How do we create solutions in Idaho? The Idaho Lands Summit, coming up on Nov. 9, 2017, at Boise State University (BSU), is a full-day session focused on lands and waters of the West-and its purpose is to demystify and probe how solutions are created. The Idaho Conservation League is a sponsor, as are a set of other “stakeholders,” a now common word for what many still call “opponents.” I don’t. That’s too easy a box to put folks in, and finding solutions to land and water issues is rarely easy and not helped by putting each other in boxes.

I sometimes describe a cartoon version of environmental advocates where we oppose everything and are generally viewed as hard to deal with. Sound familiar? Of course.

The world we’re in today is far too complicated for such simple characterizations. And the work of the Idaho Conservation League has long been too complicated, as well.

Many ICL successes have been based on the now trendy word collaboration. We’re part of formal collaboratives with operating rules of the road, and we’re part of less formal tables where solutions are sought. Sometimes our collaborative work is simply a behavior we bring to the discussion. Whatever the issue or forum, it remains surprising how many don’t see the progress being made across Idaho. When you hear rhetoric about public land takeover or issues underlying frustration with land and water, it’s easy to assume the cartoon version is in play.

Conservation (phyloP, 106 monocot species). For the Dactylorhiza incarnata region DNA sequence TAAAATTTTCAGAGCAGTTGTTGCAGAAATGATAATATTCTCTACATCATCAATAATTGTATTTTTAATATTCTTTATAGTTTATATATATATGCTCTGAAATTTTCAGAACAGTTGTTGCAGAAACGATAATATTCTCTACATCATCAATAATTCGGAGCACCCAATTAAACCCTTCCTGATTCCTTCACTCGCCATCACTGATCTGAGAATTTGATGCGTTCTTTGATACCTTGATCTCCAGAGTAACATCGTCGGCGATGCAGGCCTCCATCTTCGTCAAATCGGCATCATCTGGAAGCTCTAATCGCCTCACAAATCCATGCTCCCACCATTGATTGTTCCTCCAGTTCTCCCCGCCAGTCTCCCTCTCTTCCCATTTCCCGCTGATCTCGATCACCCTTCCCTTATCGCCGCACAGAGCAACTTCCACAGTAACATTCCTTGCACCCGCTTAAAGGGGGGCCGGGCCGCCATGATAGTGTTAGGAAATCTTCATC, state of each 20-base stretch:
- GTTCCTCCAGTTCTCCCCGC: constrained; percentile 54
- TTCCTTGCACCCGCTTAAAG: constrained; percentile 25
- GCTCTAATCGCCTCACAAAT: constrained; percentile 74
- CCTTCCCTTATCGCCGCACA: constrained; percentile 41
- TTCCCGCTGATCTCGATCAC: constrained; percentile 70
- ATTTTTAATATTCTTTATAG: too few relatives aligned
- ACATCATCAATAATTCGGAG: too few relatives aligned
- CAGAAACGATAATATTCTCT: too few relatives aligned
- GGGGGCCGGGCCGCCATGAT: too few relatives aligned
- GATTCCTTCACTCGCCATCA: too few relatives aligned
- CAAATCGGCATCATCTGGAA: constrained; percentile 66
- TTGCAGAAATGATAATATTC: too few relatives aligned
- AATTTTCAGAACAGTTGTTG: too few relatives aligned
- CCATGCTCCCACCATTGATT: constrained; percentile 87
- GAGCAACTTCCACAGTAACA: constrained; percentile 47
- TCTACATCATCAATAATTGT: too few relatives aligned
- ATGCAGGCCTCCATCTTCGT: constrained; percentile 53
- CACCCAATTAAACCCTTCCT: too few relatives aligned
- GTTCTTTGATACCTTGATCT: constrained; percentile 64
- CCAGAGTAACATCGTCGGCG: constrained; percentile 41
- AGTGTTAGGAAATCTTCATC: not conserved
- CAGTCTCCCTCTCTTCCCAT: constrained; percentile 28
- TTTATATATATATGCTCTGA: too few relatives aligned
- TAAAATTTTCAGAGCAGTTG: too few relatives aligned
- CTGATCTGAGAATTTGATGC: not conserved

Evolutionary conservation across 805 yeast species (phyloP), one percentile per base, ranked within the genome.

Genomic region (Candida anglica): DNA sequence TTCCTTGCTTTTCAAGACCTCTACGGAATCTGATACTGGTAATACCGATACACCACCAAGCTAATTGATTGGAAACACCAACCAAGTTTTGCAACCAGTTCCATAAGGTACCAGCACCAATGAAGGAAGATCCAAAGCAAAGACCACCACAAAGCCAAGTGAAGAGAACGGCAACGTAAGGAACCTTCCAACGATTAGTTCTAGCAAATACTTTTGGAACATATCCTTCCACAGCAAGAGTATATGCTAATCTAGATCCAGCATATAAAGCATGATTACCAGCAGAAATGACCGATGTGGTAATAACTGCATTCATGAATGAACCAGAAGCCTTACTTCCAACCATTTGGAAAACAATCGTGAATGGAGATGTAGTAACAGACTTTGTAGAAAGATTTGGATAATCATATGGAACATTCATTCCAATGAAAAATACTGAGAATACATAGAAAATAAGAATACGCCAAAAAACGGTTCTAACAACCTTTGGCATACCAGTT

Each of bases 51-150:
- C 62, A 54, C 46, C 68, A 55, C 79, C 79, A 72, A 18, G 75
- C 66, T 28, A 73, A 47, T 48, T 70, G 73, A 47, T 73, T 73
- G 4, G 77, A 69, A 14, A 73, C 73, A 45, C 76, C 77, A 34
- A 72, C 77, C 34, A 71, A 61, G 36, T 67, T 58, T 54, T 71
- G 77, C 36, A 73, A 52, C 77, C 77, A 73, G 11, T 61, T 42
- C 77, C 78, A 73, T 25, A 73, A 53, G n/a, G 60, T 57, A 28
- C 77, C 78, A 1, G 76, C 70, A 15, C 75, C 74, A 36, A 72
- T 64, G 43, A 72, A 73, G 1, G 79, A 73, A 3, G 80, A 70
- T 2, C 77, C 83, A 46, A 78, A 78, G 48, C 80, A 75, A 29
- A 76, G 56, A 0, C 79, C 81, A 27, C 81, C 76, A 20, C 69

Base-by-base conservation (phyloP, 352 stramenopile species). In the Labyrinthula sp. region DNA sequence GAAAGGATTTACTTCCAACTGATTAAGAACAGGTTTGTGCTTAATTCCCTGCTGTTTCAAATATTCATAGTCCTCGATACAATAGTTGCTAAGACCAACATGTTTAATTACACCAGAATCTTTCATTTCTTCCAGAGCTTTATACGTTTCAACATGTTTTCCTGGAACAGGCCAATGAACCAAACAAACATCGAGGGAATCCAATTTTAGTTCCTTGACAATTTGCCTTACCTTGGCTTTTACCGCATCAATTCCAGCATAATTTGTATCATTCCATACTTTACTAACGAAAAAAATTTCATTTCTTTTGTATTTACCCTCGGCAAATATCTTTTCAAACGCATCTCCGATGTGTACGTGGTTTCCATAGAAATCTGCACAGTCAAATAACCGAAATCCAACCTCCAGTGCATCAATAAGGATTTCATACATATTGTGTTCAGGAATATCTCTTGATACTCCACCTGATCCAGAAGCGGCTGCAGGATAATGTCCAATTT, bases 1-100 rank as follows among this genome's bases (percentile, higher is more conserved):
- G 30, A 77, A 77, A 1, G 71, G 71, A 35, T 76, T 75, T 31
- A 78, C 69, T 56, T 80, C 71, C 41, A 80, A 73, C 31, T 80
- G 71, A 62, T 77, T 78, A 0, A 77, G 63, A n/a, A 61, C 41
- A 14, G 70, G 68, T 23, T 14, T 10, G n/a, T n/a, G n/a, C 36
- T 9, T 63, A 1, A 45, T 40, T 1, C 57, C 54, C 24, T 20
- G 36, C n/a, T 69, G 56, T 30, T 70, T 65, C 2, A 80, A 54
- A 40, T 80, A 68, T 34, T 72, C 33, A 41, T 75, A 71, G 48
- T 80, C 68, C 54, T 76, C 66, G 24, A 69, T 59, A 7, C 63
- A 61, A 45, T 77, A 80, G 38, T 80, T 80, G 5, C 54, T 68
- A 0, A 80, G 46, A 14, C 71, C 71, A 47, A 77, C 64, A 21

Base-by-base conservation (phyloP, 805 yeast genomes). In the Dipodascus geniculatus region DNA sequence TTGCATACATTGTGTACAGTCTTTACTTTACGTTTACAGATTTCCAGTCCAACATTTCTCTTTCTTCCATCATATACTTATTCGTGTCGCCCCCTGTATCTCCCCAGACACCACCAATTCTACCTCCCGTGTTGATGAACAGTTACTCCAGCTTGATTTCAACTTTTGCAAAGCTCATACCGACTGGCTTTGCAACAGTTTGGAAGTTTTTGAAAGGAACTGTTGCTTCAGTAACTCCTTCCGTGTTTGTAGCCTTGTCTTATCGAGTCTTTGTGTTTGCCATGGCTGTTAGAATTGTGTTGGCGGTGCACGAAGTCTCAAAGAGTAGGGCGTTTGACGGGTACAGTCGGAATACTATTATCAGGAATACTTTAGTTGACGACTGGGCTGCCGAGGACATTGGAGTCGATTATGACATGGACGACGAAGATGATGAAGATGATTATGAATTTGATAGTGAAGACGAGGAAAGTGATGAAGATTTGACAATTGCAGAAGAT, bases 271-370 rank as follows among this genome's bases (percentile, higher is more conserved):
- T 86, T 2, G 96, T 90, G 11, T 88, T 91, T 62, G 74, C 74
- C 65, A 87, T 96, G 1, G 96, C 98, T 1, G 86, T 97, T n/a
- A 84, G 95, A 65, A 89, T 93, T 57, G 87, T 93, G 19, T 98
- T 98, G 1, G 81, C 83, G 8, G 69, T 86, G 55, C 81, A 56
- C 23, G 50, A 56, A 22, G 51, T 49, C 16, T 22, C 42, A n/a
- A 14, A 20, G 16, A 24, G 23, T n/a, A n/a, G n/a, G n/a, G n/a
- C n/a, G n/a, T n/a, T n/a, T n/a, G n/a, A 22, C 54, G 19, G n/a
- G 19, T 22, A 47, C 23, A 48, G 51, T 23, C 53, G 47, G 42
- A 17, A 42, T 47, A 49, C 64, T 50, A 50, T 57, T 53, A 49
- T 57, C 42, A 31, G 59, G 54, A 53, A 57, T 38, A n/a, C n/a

The Idaho Lands Summit will bring speakers like Lt. Gov. Brad Little and Idaho Bureau of Land Management Director Tim Murphy. A leader of the Western Governors’ Association will explore solution-oriented paths to land management.

I will moderate a panel with long-term colleagues including Marni Salmon, who is deep into the current challenges of Washington, DC, and Ken Rait, who worked on both the Escalante National Monument and the Clinton Roadless Rule. John Freemuth, professor and director of the Andrus Center for Public Policy at BSU, will also be part of my panel.

Interested in how Idaho finds solutions? Or even how Idaho leads in finding solutions? Join us on Nov. 9 at BSU.